DT: "I think they all have. I think, even me as a coach, selfishly, I've benefitted from them. Being on the floor with them and learning some of the things that they like, they don't like. Some of the terminology that I want to use, they are already familiar with, so they'll say it and I'll run with it. It's really an environment where the learning is going both ways, it's not I'm teaching them and that's the way it's going to be. There's stuff going back and forth and, I think, that's the most fascinating part about what we do… you never stop learning. Our staff, that's all we talk about, is what we learn from our guys. What did we learn about them? The guys have been like sponges. They've absorbed everything that we've thrown at them."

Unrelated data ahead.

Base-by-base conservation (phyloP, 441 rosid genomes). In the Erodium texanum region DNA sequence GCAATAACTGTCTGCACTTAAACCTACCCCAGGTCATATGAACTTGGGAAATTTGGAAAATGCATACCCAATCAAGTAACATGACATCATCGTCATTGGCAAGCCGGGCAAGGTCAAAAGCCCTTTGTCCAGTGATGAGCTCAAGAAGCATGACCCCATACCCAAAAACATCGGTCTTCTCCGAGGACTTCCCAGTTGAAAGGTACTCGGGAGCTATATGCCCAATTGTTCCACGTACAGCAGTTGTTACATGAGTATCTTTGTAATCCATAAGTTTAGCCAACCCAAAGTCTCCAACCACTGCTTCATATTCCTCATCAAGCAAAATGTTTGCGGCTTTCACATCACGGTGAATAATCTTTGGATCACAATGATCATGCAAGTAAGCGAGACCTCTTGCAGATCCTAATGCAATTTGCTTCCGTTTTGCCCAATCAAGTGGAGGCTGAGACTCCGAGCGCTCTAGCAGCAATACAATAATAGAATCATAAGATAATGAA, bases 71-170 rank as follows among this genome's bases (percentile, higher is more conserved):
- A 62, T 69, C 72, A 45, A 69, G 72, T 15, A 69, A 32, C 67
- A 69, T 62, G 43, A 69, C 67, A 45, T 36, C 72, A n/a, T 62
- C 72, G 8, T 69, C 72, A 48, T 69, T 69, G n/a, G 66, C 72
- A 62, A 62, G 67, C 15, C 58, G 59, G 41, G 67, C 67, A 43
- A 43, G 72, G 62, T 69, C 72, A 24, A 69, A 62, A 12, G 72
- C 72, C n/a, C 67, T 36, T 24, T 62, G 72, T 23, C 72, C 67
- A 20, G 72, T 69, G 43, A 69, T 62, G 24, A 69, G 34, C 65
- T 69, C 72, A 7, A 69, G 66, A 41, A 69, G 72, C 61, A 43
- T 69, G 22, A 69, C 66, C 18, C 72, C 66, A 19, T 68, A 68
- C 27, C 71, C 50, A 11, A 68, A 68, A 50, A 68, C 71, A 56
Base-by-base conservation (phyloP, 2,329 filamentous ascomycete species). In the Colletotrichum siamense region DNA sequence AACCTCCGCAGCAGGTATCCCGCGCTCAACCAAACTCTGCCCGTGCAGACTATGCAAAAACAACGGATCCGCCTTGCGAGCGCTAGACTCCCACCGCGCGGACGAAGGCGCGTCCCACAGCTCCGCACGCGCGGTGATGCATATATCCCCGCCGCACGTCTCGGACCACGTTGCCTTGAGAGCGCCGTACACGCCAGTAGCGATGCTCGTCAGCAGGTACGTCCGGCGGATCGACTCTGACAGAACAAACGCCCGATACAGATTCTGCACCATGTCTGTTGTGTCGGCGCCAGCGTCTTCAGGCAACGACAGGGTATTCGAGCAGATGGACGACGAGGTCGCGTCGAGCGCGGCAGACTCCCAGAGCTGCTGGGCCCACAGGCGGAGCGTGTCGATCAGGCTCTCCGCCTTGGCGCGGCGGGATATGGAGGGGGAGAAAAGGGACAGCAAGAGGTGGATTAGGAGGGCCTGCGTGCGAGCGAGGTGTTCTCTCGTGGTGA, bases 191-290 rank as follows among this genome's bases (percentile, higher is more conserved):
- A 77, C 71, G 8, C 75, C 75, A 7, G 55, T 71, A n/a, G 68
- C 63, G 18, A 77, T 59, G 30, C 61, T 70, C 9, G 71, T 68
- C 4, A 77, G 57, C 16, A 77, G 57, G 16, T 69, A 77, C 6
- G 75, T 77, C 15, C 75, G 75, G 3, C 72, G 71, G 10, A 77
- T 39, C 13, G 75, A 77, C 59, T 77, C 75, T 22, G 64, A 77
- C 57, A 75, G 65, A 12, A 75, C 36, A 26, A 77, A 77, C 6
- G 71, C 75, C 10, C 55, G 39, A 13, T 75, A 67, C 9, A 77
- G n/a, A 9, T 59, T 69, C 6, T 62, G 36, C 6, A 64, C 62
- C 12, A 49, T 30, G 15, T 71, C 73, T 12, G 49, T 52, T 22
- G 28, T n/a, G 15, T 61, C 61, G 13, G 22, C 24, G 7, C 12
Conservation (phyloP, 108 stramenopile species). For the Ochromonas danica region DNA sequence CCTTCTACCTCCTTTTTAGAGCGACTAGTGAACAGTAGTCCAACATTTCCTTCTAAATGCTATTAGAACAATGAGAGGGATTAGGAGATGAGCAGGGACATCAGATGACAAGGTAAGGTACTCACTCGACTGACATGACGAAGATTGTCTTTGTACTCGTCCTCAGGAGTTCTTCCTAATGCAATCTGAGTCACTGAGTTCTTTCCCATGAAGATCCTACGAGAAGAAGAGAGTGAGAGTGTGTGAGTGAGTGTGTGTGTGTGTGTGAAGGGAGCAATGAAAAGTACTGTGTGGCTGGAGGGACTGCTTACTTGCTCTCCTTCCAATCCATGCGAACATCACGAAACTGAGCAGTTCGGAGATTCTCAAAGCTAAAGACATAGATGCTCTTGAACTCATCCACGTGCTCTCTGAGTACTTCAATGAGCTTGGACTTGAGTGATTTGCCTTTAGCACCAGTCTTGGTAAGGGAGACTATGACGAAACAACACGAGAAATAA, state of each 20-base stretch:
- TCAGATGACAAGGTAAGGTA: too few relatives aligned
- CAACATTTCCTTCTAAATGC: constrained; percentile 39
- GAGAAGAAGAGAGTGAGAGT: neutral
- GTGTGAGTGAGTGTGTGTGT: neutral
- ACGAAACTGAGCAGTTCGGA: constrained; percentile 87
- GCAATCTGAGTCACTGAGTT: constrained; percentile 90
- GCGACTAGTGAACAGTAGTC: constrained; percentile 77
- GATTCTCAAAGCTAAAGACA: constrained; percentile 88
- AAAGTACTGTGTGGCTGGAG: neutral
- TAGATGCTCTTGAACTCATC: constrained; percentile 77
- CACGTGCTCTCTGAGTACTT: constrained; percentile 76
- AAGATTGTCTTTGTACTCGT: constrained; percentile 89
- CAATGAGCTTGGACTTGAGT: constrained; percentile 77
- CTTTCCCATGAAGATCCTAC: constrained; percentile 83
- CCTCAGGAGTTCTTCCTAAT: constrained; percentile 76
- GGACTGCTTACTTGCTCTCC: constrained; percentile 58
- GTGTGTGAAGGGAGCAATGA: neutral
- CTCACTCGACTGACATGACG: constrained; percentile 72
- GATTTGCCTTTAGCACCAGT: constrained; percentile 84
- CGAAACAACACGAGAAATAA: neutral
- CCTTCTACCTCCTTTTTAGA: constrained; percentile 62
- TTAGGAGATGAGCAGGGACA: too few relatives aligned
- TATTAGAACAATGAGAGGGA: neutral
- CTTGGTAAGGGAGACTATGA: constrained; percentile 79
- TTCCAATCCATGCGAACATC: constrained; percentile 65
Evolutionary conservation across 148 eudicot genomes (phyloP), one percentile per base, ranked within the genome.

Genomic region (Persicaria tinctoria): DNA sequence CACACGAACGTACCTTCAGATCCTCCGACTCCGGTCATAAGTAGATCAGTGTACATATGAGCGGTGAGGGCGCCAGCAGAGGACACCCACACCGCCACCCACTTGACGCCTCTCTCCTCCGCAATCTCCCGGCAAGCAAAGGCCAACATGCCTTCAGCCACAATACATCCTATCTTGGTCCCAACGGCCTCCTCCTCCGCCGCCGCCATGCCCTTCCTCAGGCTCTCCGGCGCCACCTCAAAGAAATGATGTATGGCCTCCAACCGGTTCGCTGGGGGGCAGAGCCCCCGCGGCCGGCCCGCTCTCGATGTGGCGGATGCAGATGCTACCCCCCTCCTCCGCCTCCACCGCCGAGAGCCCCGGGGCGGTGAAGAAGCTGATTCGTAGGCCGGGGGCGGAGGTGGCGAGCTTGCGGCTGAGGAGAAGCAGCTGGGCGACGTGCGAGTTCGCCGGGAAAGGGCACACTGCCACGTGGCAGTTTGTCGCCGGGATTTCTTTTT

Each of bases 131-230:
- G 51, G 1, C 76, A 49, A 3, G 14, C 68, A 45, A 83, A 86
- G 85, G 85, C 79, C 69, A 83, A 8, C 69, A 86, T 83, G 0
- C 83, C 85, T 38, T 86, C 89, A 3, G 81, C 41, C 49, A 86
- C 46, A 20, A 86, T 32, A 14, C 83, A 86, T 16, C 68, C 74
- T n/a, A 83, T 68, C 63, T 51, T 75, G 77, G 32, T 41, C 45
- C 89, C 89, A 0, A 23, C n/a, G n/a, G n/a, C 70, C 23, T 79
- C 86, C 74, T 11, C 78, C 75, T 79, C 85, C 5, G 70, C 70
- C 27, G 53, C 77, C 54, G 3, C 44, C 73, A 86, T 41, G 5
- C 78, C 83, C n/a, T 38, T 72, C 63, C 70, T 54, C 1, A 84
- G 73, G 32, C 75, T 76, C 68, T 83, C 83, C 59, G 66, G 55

FT: From day one, you've talked about building a "brand" of Titan basketball. What have you done to set the groundwork and start establishing what it means to be a "Titan"?